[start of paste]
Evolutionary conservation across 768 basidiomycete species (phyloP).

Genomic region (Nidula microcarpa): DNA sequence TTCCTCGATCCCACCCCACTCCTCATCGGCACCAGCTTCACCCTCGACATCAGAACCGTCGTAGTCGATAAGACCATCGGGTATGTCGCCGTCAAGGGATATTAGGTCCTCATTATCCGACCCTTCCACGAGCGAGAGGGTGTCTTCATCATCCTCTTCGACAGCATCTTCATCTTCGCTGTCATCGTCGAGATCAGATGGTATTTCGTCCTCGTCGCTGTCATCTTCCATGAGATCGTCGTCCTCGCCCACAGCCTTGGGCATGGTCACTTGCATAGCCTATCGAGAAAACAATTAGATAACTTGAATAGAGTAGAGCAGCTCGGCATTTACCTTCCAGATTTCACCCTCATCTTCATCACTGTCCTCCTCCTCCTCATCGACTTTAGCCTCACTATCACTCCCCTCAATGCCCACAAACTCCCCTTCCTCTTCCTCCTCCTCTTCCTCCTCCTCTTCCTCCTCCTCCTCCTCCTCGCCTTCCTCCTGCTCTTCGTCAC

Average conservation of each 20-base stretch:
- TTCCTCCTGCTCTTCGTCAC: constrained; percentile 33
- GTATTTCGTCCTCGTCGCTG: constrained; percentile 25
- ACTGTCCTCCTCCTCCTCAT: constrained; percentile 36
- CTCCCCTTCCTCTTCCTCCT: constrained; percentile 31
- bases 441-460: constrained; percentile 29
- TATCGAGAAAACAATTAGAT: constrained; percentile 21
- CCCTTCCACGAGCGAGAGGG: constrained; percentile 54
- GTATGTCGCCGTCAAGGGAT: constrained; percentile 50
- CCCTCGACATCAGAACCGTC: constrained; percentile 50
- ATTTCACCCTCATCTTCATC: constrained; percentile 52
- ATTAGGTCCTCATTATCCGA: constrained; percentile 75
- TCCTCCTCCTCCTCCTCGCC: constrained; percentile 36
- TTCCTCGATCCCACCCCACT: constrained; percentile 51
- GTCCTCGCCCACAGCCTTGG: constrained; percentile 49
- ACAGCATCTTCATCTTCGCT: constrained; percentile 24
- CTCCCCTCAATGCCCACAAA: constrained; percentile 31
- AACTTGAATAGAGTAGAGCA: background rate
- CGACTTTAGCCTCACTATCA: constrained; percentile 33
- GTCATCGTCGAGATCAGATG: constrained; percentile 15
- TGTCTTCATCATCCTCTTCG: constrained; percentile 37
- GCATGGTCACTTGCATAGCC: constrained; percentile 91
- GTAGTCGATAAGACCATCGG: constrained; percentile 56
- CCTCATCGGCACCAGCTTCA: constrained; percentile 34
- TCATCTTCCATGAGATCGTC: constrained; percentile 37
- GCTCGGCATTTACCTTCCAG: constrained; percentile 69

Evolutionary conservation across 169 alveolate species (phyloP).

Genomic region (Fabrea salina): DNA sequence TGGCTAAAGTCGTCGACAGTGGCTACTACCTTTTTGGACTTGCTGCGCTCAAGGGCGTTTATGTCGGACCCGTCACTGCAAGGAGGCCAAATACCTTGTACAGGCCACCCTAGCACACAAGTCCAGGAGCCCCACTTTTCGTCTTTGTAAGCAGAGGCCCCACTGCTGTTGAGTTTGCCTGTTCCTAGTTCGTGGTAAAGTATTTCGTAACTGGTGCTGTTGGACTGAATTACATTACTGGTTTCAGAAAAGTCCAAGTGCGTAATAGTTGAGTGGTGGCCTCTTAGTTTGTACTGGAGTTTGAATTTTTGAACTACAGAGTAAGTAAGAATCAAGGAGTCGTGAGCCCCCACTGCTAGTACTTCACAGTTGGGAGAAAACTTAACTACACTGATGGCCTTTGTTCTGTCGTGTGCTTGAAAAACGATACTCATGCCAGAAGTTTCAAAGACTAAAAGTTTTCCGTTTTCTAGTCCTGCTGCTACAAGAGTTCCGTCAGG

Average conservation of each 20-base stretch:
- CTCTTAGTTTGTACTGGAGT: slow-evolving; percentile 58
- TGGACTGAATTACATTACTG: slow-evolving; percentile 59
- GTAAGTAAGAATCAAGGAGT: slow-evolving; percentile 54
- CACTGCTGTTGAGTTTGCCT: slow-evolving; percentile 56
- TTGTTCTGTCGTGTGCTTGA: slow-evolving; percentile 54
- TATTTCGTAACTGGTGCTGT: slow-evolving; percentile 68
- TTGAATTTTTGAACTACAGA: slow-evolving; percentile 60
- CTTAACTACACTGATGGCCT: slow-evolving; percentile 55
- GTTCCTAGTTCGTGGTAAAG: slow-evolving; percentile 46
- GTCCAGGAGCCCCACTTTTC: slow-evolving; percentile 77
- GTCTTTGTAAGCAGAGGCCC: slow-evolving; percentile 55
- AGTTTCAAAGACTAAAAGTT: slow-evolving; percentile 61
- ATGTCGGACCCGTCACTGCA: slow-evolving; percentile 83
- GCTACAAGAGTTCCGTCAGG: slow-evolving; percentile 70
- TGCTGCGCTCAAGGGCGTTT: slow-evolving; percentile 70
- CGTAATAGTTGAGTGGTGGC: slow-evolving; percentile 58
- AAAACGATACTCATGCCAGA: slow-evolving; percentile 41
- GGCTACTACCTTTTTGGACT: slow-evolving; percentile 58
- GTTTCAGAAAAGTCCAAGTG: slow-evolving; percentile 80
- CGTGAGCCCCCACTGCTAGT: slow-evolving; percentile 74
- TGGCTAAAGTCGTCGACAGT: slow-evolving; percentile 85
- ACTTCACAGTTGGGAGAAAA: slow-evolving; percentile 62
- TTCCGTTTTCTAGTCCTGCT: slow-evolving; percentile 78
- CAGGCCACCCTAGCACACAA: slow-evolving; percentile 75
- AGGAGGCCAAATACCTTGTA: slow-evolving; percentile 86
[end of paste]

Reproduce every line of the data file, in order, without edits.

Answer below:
Evolutionary conservation across 768 basidiomycete species (phyloP).

Genomic region (Nidula microcarpa): DNA sequence TTCCTCGATCCCACCCCACTCCTCATCGGCACCAGCTTCACCCTCGACATCAGAACCGTCGTAGTCGATAAGACCATCGGGTATGTCGCCGTCAAGGGATATTAGGTCCTCATTATCCGACCCTTCCACGAGCGAGAGGGTGTCTTCATCATCCTCTTCGACAGCATCTTCATCTTCGCTGTCATCGTCGAGATCAGATGGTATTTCGTCCTCGTCGCTGTCATCTTCCATGAGATCGTCGTCCTCGCCCACAGCCTTGGGCATGGTCACTTGCATAGCCTATCGAGAAAACAATTAGATAACTTGAATAGAGTAGAGCAGCTCGGCATTTACCTTCCAGATTTCACCCTCATCTTCATCACTGTCCTCCTCCTCCTCATCGACTTTAGCCTCACTATCACTCCCCTCAATGCCCACAAACTCCCCTTCCTCTTCCTCCTCCTCTTCCTCCTCCTCTTCCTCCTCCTCCTCCTCCTCGCCTTCCTCCTGCTCTTCGTCAC

Average conservation of each 20-base stretch:
- TTCCTCCTGCTCTTCGTCAC: constrained; percentile 33
- GTATTTCGTCCTCGTCGCTG: constrained; percentile 25
- ACTGTCCTCCTCCTCCTCAT: constrained; percentile 36
- CTCCCCTTCCTCTTCCTCCT: constrained; percentile 31
- bases 441-460: constrained; percentile 29
- TATCGAGAAAACAATTAGAT: constrained; percentile 21
- CCCTTCCACGAGCGAGAGGG: constrained; percentile 54
- GTATGTCGCCGTCAAGGGAT: constrained; percentile 50
- CCCTCGACATCAGAACCGTC: constrained; percentile 50
- ATTTCACCCTCATCTTCATC: constrained; percentile 52
- ATTAGGTCCTCATTATCCGA: constrained; percentile 75
- TCCTCCTCCTCCTCCTCGCC: constrained; percentile 36
- TTCCTCGATCCCACCCCACT: constrained; percentile 51
- GTCCTCGCCCACAGCCTTGG: constrained; percentile 49
- ACAGCATCTTCATCTTCGCT: constrained; percentile 24
- CTCCCCTCAATGCCCACAAA: constrained; percentile 31
- AACTTGAATAGAGTAGAGCA: background rate
- CGACTTTAGCCTCACTATCA: constrained; percentile 33
- GTCATCGTCGAGATCAGATG: constrained; percentile 15
- TGTCTTCATCATCCTCTTCG: constrained; percentile 37
- GCATGGTCACTTGCATAGCC: constrained; percentile 91
- GTAGTCGATAAGACCATCGG: constrained; percentile 56
- CCTCATCGGCACCAGCTTCA: constrained; percentile 34
- TCATCTTCCATGAGATCGTC: constrained; percentile 37
- GCTCGGCATTTACCTTCCAG: constrained; percentile 69

Evolutionary conservation across 169 alveolate species (phyloP).

Genomic region (Fabrea salina): DNA sequence TGGCTAAAGTCGTCGACAGTGGCTACTACCTTTTTGGACTTGCTGCGCTCAAGGGCGTTTATGTCGGACCCGTCACTGCAAGGAGGCCAAATACCTTGTACAGGCCACCCTAGCACACAAGTCCAGGAGCCCCACTTTTCGTCTTTGTAAGCAGAGGCCCCACTGCTGTTGAGTTTGCCTGTTCCTAGTTCGTGGTAAAGTATTTCGTAACTGGTGCTGTTGGACTGAATTACATTACTGGTTTCAGAAAAGTCCAAGTGCGTAATAGTTGAGTGGTGGCCTCTTAGTTTGTACTGGAGTTTGAATTTTTGAACTACAGAGTAAGTAAGAATCAAGGAGTCGTGAGCCCCCACTGCTAGTACTTCACAGTTGGGAGAAAACTTAACTACACTGATGGCCTTTGTTCTGTCGTGTGCTTGAAAAACGATACTCATGCCAGAAGTTTCAAAGACTAAAAGTTTTCCGTTTTCTAGTCCTGCTGCTACAAGAGTTCCGTCAGG

Average conservation of each 20-base stretch:
- CTCTTAGTTTGTACTGGAGT: slow-evolving; percentile 58
- TGGACTGAATTACATTACTG: slow-evolving; percentile 59
- GTAAGTAAGAATCAAGGAGT: slow-evolving; percentile 54
- CACTGCTGTTGAGTTTGCCT: slow-evolving; percentile 56
- TTGTTCTGTCGTGTGCTTGA: slow-evolving; percentile 54
- TATTTCGTAACTGGTGCTGT: slow-evolving; percentile 68
- TTGAATTTTTGAACTACAGA: slow-evolving; percentile 60
- CTTAACTACACTGATGGCCT: slow-evolving; percentile 55
- GTTCCTAGTTCGTGGTAAAG: slow-evolving; percentile 46
- GTCCAGGAGCCCCACTTTTC: slow-evolving; percentile 77
- GTCTTTGTAAGCAGAGGCCC: slow-evolving; percentile 55
- AGTTTCAAAGACTAAAAGTT: slow-evolving; percentile 61
- ATGTCGGACCCGTCACTGCA: slow-evolving; percentile 83
- GCTACAAGAGTTCCGTCAGG: slow-evolving; percentile 70
- TGCTGCGCTCAAGGGCGTTT: slow-evolving; percentile 70
- CGTAATAGTTGAGTGGTGGC: slow-evolving; percentile 58
- AAAACGATACTCATGCCAGA: slow-evolving; percentile 41
- GGCTACTACCTTTTTGGACT: slow-evolving; percentile 58
- GTTTCAGAAAAGTCCAAGTG: slow-evolving; percentile 80
- CGTGAGCCCCCACTGCTAGT: slow-evolving; percentile 74
- TGGCTAAAGTCGTCGACAGT: slow-evolving; percentile 85
- ACTTCACAGTTGGGAGAAAA: slow-evolving; percentile 62
- TTCCGTTTTCTAGTCCTGCT: slow-evolving; percentile 78
- CAGGCCACCCTAGCACACAA: slow-evolving; percentile 75
- AGGAGGCCAAATACCTTGTA: slow-evolving; percentile 86